- How is a circular business model created?
- How are circular products designed?
- How to deal with residual flows?
- What is collaboration in the value chain?
- What is circular procurement
- How do we make construction industry more circular?
- How do we make plastics circular?
- How do we make consumption goods circular?
How is a circular business model created?
The realisation of the circular economy requires a fundamental systemic change. This new system also requires new business models. In order to apply the various business models, companies need to gain insight into which business model suits the organisation and is promising for the chain. Below, 4 methods are presented that help to make the business model as a whole and the revenue model more circular.
A workbook for developing Circular Business Models
This workbook supports people that want to move their company towards circular business operations ranging with a framework to work on the circular business model. The book consists of two parts. The first part provides a theoretically oriented introduction. In this part the conceptual background of the circular economy is provided, as well as insights into the complexity of a circular economy. Part II of the workbook functions as a do-it-yourself road map. The idea is that the user/reader moves through the various building blocks to inform the development of a circular business model. This is enabled by a simple approach: for each part of the business model a set of questions and activities are presented to the user with a total of nine sets of questions. The workbook of Jonker et al. (2018) can be downloaded here.
Circular revenue model
The revenue model is a decisive part of a business model. After all, it provides insight into the way in which a company generates (financial) value by mapping out the revenues and costs. This means that the revenue model itself cannot be circular, but it does determine who is responsible for the product or service during its life cycle. The preservation of value – central to the circular economy – of a product or service depends on who is responsible for it. Hence, the revenue model is an important part of a circular business model.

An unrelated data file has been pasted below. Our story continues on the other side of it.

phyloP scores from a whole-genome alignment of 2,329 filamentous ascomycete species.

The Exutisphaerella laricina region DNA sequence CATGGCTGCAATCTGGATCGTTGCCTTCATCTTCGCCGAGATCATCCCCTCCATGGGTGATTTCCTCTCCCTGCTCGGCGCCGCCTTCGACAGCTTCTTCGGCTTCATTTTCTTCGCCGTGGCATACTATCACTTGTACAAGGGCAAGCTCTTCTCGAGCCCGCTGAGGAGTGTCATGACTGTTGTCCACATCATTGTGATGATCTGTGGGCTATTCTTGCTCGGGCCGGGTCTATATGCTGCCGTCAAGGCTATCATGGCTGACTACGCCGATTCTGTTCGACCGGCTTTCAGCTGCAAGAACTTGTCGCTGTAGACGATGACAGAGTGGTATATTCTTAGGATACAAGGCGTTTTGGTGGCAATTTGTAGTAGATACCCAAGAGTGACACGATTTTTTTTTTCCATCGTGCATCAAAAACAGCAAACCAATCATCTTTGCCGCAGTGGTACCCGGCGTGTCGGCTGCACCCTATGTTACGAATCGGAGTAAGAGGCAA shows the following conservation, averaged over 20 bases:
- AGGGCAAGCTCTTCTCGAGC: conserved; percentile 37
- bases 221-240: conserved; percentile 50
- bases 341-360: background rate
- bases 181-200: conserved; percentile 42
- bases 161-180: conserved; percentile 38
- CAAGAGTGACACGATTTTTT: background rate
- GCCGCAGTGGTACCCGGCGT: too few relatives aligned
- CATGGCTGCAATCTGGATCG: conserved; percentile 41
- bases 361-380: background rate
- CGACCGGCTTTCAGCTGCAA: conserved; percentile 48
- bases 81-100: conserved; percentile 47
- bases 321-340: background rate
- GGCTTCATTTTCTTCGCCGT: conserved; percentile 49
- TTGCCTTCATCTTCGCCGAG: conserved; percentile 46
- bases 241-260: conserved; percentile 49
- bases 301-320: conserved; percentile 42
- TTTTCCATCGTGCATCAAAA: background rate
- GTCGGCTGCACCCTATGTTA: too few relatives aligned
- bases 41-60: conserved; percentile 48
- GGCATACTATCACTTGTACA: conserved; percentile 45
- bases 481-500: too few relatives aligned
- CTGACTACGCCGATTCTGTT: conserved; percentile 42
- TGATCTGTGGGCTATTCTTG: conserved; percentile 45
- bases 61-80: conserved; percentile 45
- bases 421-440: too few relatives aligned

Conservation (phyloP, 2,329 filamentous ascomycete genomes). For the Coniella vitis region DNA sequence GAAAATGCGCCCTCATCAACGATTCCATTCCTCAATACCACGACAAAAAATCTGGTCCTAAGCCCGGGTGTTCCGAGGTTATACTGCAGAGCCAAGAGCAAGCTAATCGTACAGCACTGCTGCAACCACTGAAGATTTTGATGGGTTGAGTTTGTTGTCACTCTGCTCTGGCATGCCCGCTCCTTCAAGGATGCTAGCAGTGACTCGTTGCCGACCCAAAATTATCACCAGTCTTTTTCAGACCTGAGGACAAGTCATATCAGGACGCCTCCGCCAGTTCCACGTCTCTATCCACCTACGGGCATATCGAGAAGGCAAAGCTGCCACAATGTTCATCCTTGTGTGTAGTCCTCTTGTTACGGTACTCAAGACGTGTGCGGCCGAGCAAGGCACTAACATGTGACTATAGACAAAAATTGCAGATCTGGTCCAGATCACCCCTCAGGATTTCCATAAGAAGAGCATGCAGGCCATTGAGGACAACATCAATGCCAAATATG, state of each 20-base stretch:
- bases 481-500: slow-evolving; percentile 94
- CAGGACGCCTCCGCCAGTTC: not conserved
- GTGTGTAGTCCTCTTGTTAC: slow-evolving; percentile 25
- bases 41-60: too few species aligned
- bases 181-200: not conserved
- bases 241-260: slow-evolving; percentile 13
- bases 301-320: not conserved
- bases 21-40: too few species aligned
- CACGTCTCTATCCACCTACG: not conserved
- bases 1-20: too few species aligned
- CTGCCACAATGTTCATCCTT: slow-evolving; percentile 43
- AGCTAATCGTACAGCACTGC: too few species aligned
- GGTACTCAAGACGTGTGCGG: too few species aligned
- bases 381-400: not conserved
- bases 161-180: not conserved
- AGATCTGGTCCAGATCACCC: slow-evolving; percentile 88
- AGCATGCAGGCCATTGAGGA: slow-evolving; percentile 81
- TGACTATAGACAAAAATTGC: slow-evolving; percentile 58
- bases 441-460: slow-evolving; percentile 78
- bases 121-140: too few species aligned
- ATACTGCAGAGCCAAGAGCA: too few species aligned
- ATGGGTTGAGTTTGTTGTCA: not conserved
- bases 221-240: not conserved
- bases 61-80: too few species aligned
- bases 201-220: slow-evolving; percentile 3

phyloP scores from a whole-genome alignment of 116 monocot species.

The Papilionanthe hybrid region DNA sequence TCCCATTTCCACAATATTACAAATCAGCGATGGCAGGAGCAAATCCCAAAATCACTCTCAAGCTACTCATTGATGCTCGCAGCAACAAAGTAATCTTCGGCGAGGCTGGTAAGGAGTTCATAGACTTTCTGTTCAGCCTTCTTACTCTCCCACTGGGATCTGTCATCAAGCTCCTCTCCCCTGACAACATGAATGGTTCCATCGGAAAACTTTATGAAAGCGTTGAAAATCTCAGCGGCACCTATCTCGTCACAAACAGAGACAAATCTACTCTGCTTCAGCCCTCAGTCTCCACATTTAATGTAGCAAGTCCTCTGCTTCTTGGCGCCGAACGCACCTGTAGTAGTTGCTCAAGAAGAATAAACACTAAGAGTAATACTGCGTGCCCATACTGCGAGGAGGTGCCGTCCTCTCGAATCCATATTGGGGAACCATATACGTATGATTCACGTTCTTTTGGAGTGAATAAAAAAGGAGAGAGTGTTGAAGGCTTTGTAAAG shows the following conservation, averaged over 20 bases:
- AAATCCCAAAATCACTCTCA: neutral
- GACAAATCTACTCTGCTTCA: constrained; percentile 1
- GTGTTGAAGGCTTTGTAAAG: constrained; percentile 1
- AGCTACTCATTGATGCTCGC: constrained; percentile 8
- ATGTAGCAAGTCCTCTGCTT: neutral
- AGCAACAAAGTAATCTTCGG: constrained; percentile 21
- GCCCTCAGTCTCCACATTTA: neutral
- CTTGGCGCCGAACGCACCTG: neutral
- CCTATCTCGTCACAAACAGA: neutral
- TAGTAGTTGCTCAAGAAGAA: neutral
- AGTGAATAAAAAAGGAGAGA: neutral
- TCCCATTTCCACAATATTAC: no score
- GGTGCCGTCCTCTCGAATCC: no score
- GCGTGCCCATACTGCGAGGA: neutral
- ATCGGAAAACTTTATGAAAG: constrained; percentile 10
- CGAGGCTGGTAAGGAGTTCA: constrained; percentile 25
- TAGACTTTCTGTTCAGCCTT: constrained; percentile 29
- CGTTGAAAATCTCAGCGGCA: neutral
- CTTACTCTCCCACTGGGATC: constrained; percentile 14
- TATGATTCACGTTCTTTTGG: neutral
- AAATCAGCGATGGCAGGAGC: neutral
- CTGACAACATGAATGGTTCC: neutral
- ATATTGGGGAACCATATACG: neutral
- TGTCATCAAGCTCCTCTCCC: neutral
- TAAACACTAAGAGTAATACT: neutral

In the report below, Copper8 and its co-authors describe four steps with which a revenue model can support circularity:
Step 1: Establish that the company wants to create value in a circular way.
Step 2: Incorporate this intention in the vision and strategy by determining the ultimate goal to which the company works (e.g. a fully closed raw materials chain) and how the company can play a role in this.
Step 3: Make the vision and strategy concrete by determining which circular value proposition you will use to seduce your (potential) customers, and with which partners (suppliers, sector organisations) you will work together.
Step 4: Translate the value proposition into a circular revenue model, such as a Product-as-a-Service model.
Read more about the circular procurement? Read this report by Copper8:
Track for circular business models
“Creating Business Through Circular Design” is a training program based on CIRCO-methodology. It inspires and facilitates the manufacturing industry to ‘Go Circular’, using a circular design approach. The training offers tools to design companies' products and/or services and business models in a circular way.
For more information, please visit: https://donguselekonomiplatformu.com/en/trainings/circular-business-track.html
Template for circular business models
Another way to highlight an existing or new business model to be developed from a circular perspective is by using the Triple Layered Business Model Canvas. For this template, the widely used Business Model Canvas has been expanded with an ecological and social dimension. The ecological layer is based on the life cycle perspective and the social layer is based on the stakeholder perspective and looks at who has an interest in it. The canvas can be seen on page 27 of Joyce, Paquin, & Pigneur (2015).